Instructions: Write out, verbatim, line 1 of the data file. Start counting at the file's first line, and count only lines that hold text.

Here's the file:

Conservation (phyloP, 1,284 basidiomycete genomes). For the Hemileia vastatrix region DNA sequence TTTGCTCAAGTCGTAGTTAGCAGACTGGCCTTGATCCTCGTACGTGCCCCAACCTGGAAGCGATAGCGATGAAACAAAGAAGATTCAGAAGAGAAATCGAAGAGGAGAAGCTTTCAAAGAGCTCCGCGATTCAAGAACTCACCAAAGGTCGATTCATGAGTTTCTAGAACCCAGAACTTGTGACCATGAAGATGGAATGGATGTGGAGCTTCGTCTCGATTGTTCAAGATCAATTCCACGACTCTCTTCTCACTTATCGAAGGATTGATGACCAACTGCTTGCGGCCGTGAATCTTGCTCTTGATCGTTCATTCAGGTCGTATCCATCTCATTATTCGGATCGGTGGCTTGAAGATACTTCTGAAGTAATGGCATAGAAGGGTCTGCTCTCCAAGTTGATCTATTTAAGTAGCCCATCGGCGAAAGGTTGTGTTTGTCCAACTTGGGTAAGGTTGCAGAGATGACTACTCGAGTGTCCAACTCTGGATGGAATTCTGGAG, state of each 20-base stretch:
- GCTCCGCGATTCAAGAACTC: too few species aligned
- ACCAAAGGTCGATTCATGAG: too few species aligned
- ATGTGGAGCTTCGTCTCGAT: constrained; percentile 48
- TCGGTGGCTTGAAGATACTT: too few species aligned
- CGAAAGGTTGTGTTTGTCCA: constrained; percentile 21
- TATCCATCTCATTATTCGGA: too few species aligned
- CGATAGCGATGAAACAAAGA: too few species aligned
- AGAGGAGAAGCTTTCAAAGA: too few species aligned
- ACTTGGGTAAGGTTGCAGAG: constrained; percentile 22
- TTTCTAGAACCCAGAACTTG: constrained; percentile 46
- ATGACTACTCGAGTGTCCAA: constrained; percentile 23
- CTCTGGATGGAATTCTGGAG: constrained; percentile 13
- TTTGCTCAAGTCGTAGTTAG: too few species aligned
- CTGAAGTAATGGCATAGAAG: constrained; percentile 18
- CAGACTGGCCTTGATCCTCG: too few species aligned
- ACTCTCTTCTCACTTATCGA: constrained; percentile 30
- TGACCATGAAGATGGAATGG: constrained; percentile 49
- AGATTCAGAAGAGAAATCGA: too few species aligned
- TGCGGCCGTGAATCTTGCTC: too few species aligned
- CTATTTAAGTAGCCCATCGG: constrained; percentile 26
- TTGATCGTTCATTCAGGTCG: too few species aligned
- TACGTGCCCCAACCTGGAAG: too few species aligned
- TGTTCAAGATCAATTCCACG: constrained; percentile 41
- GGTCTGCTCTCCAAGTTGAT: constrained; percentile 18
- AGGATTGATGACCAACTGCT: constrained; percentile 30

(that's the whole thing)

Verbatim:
Conservation (phyloP, 1,284 basidiomycete genomes). For the Hemileia vastatrix region DNA sequence TTTGCTCAAGTCGTAGTTAGCAGACTGGCCTTGATCCTCGTACGTGCCCCAACCTGGAAGCGATAGCGATGAAACAAAGAAGATTCAGAAGAGAAATCGAAGAGGAGAAGCTTTCAAAGAGCTCCGCGATTCAAGAACTCACCAAAGGTCGATTCATGAGTTTCTAGAACCCAGAACTTGTGACCATGAAGATGGAATGGATGTGGAGCTTCGTCTCGATTGTTCAAGATCAATTCCACGACTCTCTTCTCACTTATCGAAGGATTGATGACCAACTGCTTGCGGCCGTGAATCTTGCTCTTGATCGTTCATTCAGGTCGTATCCATCTCATTATTCGGATCGGTGGCTTGAAGATACTTCTGAAGTAATGGCATAGAAGGGTCTGCTCTCCAAGTTGATCTATTTAAGTAGCCCATCGGCGAAAGGTTGTGTTTGTCCAACTTGGGTAAGGTTGCAGAGATGACTACTCGAGTGTCCAACTCTGGATGGAATTCTGGAG, state of each 20-base stretch: